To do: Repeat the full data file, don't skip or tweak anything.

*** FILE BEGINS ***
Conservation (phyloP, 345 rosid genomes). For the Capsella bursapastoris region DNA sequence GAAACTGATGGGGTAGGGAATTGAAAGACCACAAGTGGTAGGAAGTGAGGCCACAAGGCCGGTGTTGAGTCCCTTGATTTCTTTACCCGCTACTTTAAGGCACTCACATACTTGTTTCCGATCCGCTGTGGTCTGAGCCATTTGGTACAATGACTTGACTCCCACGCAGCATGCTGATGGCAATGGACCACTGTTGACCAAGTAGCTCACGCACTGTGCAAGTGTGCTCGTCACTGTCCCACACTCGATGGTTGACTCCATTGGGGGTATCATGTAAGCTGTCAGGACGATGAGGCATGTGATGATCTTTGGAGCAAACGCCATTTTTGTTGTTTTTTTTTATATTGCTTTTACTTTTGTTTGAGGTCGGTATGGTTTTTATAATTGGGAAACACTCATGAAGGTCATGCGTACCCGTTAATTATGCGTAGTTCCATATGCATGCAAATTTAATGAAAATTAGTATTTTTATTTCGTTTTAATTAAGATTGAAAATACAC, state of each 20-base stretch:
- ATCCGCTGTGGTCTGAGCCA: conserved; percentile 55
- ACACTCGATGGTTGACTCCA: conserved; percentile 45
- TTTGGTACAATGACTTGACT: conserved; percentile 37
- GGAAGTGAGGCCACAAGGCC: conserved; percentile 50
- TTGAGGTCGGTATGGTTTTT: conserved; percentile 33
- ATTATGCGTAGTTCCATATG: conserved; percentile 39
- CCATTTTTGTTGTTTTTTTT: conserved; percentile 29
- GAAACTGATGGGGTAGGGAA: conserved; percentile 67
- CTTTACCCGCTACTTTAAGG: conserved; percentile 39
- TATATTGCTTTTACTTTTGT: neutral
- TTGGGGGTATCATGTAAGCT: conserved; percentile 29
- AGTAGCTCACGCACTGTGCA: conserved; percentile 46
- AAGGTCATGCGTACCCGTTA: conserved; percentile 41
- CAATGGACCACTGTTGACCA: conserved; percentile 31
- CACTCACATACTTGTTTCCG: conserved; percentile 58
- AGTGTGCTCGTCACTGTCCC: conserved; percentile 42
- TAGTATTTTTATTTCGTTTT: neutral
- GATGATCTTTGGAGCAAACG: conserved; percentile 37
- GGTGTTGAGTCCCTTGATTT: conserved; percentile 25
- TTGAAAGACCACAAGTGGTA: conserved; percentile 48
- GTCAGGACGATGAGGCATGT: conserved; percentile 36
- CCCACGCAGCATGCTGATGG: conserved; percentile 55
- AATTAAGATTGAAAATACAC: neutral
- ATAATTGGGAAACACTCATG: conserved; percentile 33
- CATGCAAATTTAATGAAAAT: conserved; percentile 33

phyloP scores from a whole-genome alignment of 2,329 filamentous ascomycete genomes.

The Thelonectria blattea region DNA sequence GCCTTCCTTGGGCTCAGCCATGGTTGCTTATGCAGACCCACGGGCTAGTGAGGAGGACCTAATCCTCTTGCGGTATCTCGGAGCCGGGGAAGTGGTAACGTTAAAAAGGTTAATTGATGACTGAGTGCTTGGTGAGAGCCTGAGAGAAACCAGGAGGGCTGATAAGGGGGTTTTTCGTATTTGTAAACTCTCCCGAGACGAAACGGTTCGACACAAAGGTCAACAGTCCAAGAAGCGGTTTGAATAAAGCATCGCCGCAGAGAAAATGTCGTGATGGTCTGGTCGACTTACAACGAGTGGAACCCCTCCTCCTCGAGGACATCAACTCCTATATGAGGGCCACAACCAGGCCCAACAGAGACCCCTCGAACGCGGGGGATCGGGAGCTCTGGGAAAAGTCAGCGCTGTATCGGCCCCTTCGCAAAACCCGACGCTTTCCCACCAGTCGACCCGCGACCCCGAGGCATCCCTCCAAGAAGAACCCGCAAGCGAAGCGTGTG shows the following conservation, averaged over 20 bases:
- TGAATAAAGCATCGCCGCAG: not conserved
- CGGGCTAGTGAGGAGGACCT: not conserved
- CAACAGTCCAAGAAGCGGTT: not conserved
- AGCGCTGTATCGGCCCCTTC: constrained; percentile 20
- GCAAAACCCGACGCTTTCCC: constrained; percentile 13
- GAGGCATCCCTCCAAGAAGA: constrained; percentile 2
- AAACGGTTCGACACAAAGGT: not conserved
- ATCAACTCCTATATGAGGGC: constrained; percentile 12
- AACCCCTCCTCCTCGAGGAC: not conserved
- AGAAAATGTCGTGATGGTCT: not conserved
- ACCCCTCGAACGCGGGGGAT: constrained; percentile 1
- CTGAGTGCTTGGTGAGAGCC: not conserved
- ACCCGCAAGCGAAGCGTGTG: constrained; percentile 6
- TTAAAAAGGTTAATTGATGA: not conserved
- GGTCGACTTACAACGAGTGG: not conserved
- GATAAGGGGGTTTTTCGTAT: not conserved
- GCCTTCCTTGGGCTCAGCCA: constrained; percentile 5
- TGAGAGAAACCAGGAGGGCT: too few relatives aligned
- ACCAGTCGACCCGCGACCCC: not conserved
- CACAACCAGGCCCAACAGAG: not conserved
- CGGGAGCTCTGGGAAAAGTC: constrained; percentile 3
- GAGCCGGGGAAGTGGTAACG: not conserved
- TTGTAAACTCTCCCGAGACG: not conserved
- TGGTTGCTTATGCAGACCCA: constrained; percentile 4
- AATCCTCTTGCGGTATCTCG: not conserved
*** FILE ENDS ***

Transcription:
Conservation (phyloP, 345 rosid genomes). For the Capsella bursapastoris region DNA sequence GAAACTGATGGGGTAGGGAATTGAAAGACCACAAGTGGTAGGAAGTGAGGCCACAAGGCCGGTGTTGAGTCCCTTGATTTCTTTACCCGCTACTTTAAGGCACTCACATACTTGTTTCCGATCCGCTGTGGTCTGAGCCATTTGGTACAATGACTTGACTCCCACGCAGCATGCTGATGGCAATGGACCACTGTTGACCAAGTAGCTCACGCACTGTGCAAGTGTGCTCGTCACTGTCCCACACTCGATGGTTGACTCCATTGGGGGTATCATGTAAGCTGTCAGGACGATGAGGCATGTGATGATCTTTGGAGCAAACGCCATTTTTGTTGTTTTTTTTTATATTGCTTTTACTTTTGTTTGAGGTCGGTATGGTTTTTATAATTGGGAAACACTCATGAAGGTCATGCGTACCCGTTAATTATGCGTAGTTCCATATGCATGCAAATTTAATGAAAATTAGTATTTTTATTTCGTTTTAATTAAGATTGAAAATACAC, state of each 20-base stretch:
- ATCCGCTGTGGTCTGAGCCA: conserved; percentile 55
- ACACTCGATGGTTGACTCCA: conserved; percentile 45
- TTTGGTACAATGACTTGACT: conserved; percentile 37
- GGAAGTGAGGCCACAAGGCC: conserved; percentile 50
- TTGAGGTCGGTATGGTTTTT: conserved; percentile 33
- ATTATGCGTAGTTCCATATG: conserved; percentile 39
- CCATTTTTGTTGTTTTTTTT: conserved; percentile 29
- GAAACTGATGGGGTAGGGAA: conserved; percentile 67
- CTTTACCCGCTACTTTAAGG: conserved; percentile 39
- TATATTGCTTTTACTTTTGT: neutral
- TTGGGGGTATCATGTAAGCT: conserved; percentile 29
- AGTAGCTCACGCACTGTGCA: conserved; percentile 46
- AAGGTCATGCGTACCCGTTA: conserved; percentile 41
- CAATGGACCACTGTTGACCA: conserved; percentile 31
- CACTCACATACTTGTTTCCG: conserved; percentile 58
- AGTGTGCTCGTCACTGTCCC: conserved; percentile 42
- TAGTATTTTTATTTCGTTTT: neutral
- GATGATCTTTGGAGCAAACG: conserved; percentile 37
- GGTGTTGAGTCCCTTGATTT: conserved; percentile 25
- TTGAAAGACCACAAGTGGTA: conserved; percentile 48
- GTCAGGACGATGAGGCATGT: conserved; percentile 36
- CCCACGCAGCATGCTGATGG: conserved; percentile 55
- AATTAAGATTGAAAATACAC: neutral
- ATAATTGGGAAACACTCATG: conserved; percentile 33
- CATGCAAATTTAATGAAAAT: conserved; percentile 33

phyloP scores from a whole-genome alignment of 2,329 filamentous ascomycete genomes.

The Thelonectria blattea region DNA sequence GCCTTCCTTGGGCTCAGCCATGGTTGCTTATGCAGACCCACGGGCTAGTGAGGAGGACCTAATCCTCTTGCGGTATCTCGGAGCCGGGGAAGTGGTAACGTTAAAAAGGTTAATTGATGACTGAGTGCTTGGTGAGAGCCTGAGAGAAACCAGGAGGGCTGATAAGGGGGTTTTTCGTATTTGTAAACTCTCCCGAGACGAAACGGTTCGACACAAAGGTCAACAGTCCAAGAAGCGGTTTGAATAAAGCATCGCCGCAGAGAAAATGTCGTGATGGTCTGGTCGACTTACAACGAGTGGAACCCCTCCTCCTCGAGGACATCAACTCCTATATGAGGGCCACAACCAGGCCCAACAGAGACCCCTCGAACGCGGGGGATCGGGAGCTCTGGGAAAAGTCAGCGCTGTATCGGCCCCTTCGCAAAACCCGACGCTTTCCCACCAGTCGACCCGCGACCCCGAGGCATCCCTCCAAGAAGAACCCGCAAGCGAAGCGTGTG shows the following conservation, averaged over 20 bases:
- TGAATAAAGCATCGCCGCAG: not conserved
- CGGGCTAGTGAGGAGGACCT: not conserved
- CAACAGTCCAAGAAGCGGTT: not conserved
- AGCGCTGTATCGGCCCCTTC: constrained; percentile 20
- GCAAAACCCGACGCTTTCCC: constrained; percentile 13
- GAGGCATCCCTCCAAGAAGA: constrained; percentile 2
- AAACGGTTCGACACAAAGGT: not conserved
- ATCAACTCCTATATGAGGGC: constrained; percentile 12
- AACCCCTCCTCCTCGAGGAC: not conserved
- AGAAAATGTCGTGATGGTCT: not conserved
- ACCCCTCGAACGCGGGGGAT: constrained; percentile 1
- CTGAGTGCTTGGTGAGAGCC: not conserved
- ACCCGCAAGCGAAGCGTGTG: constrained; percentile 6
- TTAAAAAGGTTAATTGATGA: not conserved
- GGTCGACTTACAACGAGTGG: not conserved
- GATAAGGGGGTTTTTCGTAT: not conserved
- GCCTTCCTTGGGCTCAGCCA: constrained; percentile 5
- TGAGAGAAACCAGGAGGGCT: too few relatives aligned
- ACCAGTCGACCCGCGACCCC: not conserved
- CACAACCAGGCCCAACAGAG: not conserved
- CGGGAGCTCTGGGAAAAGTC: constrained; percentile 3
- GAGCCGGGGAAGTGGTAACG: not conserved
- TTGTAAACTCTCCCGAGACG: not conserved
- TGGTTGCTTATGCAGACCCA: constrained; percentile 4
- AATCCTCTTGCGGTATCTCG: not conserved